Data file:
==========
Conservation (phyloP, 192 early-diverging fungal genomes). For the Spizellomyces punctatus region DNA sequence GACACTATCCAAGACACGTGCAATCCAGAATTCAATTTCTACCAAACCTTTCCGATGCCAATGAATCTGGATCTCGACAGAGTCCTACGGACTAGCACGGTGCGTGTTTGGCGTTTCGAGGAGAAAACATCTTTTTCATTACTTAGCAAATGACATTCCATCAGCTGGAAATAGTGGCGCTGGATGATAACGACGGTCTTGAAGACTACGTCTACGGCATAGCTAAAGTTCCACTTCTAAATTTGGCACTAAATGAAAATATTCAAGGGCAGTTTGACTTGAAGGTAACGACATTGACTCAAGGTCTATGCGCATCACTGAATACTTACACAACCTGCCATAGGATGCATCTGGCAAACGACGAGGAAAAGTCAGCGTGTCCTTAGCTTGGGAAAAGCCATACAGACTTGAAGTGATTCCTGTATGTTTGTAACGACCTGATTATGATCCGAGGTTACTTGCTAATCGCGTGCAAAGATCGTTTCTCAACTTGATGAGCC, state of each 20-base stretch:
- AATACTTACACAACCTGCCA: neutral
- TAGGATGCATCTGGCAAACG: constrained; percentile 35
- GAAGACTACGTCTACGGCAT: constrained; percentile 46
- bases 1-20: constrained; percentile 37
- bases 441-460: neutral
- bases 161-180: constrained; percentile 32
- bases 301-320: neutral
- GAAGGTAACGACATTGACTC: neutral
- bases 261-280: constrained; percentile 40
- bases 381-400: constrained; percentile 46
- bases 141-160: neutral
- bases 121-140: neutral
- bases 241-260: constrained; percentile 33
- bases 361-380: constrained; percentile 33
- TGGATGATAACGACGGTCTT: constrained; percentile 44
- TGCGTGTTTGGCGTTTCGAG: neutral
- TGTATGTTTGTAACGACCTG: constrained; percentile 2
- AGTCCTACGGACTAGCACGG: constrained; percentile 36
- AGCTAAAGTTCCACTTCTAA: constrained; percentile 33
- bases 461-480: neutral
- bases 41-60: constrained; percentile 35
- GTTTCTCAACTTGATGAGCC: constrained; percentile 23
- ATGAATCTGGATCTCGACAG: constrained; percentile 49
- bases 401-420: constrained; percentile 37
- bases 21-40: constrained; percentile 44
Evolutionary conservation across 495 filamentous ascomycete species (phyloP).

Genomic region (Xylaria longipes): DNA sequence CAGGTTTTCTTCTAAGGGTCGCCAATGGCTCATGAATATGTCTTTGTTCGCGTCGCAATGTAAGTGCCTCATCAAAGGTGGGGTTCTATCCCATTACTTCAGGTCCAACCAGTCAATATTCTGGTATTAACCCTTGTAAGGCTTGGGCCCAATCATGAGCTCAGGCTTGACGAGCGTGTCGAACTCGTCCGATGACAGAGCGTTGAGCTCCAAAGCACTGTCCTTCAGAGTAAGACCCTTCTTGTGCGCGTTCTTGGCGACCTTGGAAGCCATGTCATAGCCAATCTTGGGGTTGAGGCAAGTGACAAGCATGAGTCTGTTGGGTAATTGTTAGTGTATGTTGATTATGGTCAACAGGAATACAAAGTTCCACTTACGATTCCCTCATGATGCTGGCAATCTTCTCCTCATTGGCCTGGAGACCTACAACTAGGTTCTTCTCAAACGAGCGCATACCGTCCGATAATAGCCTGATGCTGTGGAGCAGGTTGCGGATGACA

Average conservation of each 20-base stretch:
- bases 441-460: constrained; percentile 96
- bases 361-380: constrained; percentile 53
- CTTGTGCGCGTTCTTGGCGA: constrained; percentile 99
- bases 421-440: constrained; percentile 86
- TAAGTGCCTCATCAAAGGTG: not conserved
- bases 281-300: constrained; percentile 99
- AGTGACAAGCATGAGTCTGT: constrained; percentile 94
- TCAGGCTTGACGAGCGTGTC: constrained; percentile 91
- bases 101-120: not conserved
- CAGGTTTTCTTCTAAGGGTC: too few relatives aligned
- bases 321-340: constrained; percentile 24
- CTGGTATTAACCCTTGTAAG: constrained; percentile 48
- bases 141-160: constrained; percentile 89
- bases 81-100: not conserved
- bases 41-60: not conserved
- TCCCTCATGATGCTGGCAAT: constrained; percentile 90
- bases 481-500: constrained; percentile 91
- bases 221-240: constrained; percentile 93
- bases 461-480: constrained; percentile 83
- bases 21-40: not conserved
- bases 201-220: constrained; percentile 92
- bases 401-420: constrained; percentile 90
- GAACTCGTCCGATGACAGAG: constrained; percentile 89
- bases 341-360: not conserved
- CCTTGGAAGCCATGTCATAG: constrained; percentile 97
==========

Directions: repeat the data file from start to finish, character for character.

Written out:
Conservation (phyloP, 192 early-diverging fungal genomes). For the Spizellomyces punctatus region DNA sequence GACACTATCCAAGACACGTGCAATCCAGAATTCAATTTCTACCAAACCTTTCCGATGCCAATGAATCTGGATCTCGACAGAGTCCTACGGACTAGCACGGTGCGTGTTTGGCGTTTCGAGGAGAAAACATCTTTTTCATTACTTAGCAAATGACATTCCATCAGCTGGAAATAGTGGCGCTGGATGATAACGACGGTCTTGAAGACTACGTCTACGGCATAGCTAAAGTTCCACTTCTAAATTTGGCACTAAATGAAAATATTCAAGGGCAGTTTGACTTGAAGGTAACGACATTGACTCAAGGTCTATGCGCATCACTGAATACTTACACAACCTGCCATAGGATGCATCTGGCAAACGACGAGGAAAAGTCAGCGTGTCCTTAGCTTGGGAAAAGCCATACAGACTTGAAGTGATTCCTGTATGTTTGTAACGACCTGATTATGATCCGAGGTTACTTGCTAATCGCGTGCAAAGATCGTTTCTCAACTTGATGAGCC, state of each 20-base stretch:
- AATACTTACACAACCTGCCA: neutral
- TAGGATGCATCTGGCAAACG: constrained; percentile 35
- GAAGACTACGTCTACGGCAT: constrained; percentile 46
- bases 1-20: constrained; percentile 37
- bases 441-460: neutral
- bases 161-180: constrained; percentile 32
- bases 301-320: neutral
- GAAGGTAACGACATTGACTC: neutral
- bases 261-280: constrained; percentile 40
- bases 381-400: constrained; percentile 46
- bases 141-160: neutral
- bases 121-140: neutral
- bases 241-260: constrained; percentile 33
- bases 361-380: constrained; percentile 33
- TGGATGATAACGACGGTCTT: constrained; percentile 44
- TGCGTGTTTGGCGTTTCGAG: neutral
- TGTATGTTTGTAACGACCTG: constrained; percentile 2
- AGTCCTACGGACTAGCACGG: constrained; percentile 36
- AGCTAAAGTTCCACTTCTAA: constrained; percentile 33
- bases 461-480: neutral
- bases 41-60: constrained; percentile 35
- GTTTCTCAACTTGATGAGCC: constrained; percentile 23
- ATGAATCTGGATCTCGACAG: constrained; percentile 49
- bases 401-420: constrained; percentile 37
- bases 21-40: constrained; percentile 44
Evolutionary conservation across 495 filamentous ascomycete species (phyloP).

Genomic region (Xylaria longipes): DNA sequence CAGGTTTTCTTCTAAGGGTCGCCAATGGCTCATGAATATGTCTTTGTTCGCGTCGCAATGTAAGTGCCTCATCAAAGGTGGGGTTCTATCCCATTACTTCAGGTCCAACCAGTCAATATTCTGGTATTAACCCTTGTAAGGCTTGGGCCCAATCATGAGCTCAGGCTTGACGAGCGTGTCGAACTCGTCCGATGACAGAGCGTTGAGCTCCAAAGCACTGTCCTTCAGAGTAAGACCCTTCTTGTGCGCGTTCTTGGCGACCTTGGAAGCCATGTCATAGCCAATCTTGGGGTTGAGGCAAGTGACAAGCATGAGTCTGTTGGGTAATTGTTAGTGTATGTTGATTATGGTCAACAGGAATACAAAGTTCCACTTACGATTCCCTCATGATGCTGGCAATCTTCTCCTCATTGGCCTGGAGACCTACAACTAGGTTCTTCTCAAACGAGCGCATACCGTCCGATAATAGCCTGATGCTGTGGAGCAGGTTGCGGATGACA

Average conservation of each 20-base stretch:
- bases 441-460: constrained; percentile 96
- bases 361-380: constrained; percentile 53
- CTTGTGCGCGTTCTTGGCGA: constrained; percentile 99
- bases 421-440: constrained; percentile 86
- TAAGTGCCTCATCAAAGGTG: not conserved
- bases 281-300: constrained; percentile 99
- AGTGACAAGCATGAGTCTGT: constrained; percentile 94
- TCAGGCTTGACGAGCGTGTC: constrained; percentile 91
- bases 101-120: not conserved
- CAGGTTTTCTTCTAAGGGTC: too few relatives aligned
- bases 321-340: constrained; percentile 24
- CTGGTATTAACCCTTGTAAG: constrained; percentile 48
- bases 141-160: constrained; percentile 89
- bases 81-100: not conserved
- bases 41-60: not conserved
- TCCCTCATGATGCTGGCAAT: constrained; percentile 90
- bases 481-500: constrained; percentile 91
- bases 221-240: constrained; percentile 93
- bases 461-480: constrained; percentile 83
- bases 21-40: not conserved
- bases 201-220: constrained; percentile 92
- bases 401-420: constrained; percentile 90
- GAACTCGTCCGATGACAGAG: constrained; percentile 89
- bases 341-360: not conserved
- CCTTGGAAGCCATGTCATAG: constrained; percentile 97